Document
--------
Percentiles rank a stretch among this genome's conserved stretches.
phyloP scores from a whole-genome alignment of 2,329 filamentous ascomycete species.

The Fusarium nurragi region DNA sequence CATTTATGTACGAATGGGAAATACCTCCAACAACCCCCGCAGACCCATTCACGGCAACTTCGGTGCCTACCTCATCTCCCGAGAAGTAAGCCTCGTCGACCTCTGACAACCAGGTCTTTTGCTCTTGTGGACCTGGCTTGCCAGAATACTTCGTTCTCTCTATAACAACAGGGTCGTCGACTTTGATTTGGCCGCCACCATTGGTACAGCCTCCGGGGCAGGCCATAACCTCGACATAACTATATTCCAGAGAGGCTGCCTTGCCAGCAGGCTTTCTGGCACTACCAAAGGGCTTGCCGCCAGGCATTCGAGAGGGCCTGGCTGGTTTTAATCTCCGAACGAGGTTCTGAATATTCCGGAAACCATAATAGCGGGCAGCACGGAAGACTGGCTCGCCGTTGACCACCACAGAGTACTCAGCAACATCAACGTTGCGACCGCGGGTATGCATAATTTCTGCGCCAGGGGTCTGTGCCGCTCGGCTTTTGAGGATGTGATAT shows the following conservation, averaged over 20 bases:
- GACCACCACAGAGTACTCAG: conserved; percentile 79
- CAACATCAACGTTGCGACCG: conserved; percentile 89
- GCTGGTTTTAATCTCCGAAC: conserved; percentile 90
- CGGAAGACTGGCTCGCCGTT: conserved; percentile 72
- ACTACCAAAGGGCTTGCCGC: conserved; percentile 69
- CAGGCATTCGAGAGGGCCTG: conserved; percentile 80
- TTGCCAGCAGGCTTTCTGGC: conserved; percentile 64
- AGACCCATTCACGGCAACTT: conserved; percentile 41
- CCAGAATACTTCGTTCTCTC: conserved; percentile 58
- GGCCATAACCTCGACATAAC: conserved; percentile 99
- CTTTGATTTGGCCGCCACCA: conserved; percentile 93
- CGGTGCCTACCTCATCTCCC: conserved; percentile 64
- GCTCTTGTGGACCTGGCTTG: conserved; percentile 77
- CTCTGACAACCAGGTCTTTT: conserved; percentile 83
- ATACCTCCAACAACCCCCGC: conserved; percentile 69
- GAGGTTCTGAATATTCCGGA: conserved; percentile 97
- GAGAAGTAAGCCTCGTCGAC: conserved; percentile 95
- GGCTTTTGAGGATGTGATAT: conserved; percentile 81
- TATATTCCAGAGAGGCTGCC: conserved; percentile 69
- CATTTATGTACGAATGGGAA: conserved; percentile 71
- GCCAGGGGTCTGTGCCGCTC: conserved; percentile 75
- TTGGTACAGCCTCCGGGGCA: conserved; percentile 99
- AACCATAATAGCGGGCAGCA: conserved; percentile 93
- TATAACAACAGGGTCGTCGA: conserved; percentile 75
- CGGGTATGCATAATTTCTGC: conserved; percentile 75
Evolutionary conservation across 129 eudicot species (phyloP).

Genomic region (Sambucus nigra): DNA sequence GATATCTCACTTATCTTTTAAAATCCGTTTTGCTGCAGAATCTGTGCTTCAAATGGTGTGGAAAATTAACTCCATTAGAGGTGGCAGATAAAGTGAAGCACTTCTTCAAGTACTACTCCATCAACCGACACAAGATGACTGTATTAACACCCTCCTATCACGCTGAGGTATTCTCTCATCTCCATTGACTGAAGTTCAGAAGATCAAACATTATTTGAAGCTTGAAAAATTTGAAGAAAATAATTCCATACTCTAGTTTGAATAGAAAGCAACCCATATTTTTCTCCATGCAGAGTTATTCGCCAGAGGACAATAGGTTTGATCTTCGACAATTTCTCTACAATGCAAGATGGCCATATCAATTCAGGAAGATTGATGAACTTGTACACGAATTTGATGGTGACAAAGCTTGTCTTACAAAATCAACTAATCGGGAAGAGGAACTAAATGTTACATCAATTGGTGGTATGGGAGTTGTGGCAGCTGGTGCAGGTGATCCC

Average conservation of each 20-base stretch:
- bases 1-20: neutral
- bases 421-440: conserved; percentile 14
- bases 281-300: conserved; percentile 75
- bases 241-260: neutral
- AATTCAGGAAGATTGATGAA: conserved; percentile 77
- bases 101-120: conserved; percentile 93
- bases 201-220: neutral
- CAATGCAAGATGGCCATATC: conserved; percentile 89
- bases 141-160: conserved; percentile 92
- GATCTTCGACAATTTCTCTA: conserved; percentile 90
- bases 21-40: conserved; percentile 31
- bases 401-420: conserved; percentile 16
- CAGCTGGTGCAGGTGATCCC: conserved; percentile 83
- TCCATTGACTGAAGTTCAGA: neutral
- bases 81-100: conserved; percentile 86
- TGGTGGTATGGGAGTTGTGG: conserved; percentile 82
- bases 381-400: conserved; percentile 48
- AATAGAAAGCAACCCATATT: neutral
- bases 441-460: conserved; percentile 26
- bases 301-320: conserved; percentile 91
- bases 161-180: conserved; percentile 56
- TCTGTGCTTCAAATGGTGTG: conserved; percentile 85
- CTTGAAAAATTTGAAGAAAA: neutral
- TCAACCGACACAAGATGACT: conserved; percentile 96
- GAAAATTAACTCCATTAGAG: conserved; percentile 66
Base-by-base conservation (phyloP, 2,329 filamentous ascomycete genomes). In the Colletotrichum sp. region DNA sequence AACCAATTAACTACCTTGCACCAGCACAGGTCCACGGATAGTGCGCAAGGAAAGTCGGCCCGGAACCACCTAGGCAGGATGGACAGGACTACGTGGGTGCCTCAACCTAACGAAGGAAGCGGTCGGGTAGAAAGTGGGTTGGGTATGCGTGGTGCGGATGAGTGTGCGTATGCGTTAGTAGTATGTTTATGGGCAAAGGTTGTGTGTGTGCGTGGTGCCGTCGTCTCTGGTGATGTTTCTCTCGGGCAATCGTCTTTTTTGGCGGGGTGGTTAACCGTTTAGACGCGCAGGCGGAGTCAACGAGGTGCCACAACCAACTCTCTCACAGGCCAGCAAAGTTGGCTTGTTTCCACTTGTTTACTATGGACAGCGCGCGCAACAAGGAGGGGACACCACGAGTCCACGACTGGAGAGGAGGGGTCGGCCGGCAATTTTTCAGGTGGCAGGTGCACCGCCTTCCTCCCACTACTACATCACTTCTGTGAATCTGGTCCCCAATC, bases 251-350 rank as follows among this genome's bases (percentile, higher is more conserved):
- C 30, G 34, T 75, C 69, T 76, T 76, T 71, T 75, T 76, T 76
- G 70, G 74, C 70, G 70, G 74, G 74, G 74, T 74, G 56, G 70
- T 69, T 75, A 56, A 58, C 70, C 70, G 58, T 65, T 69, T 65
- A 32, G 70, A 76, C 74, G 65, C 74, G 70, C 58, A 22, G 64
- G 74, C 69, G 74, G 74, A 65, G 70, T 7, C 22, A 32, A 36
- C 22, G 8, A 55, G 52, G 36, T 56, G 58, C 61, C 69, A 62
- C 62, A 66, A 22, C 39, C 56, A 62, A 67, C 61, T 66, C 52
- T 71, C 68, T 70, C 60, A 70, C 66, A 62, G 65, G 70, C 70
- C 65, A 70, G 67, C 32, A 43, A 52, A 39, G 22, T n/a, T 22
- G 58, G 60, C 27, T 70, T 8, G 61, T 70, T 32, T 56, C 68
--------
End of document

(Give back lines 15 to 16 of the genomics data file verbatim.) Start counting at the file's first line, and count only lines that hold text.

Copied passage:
- CGGTGCCTACCTCATCTCCC: conserved; percentile 64
- GCTCTTGTGGACCTGGCTTG: conserved; percentile 77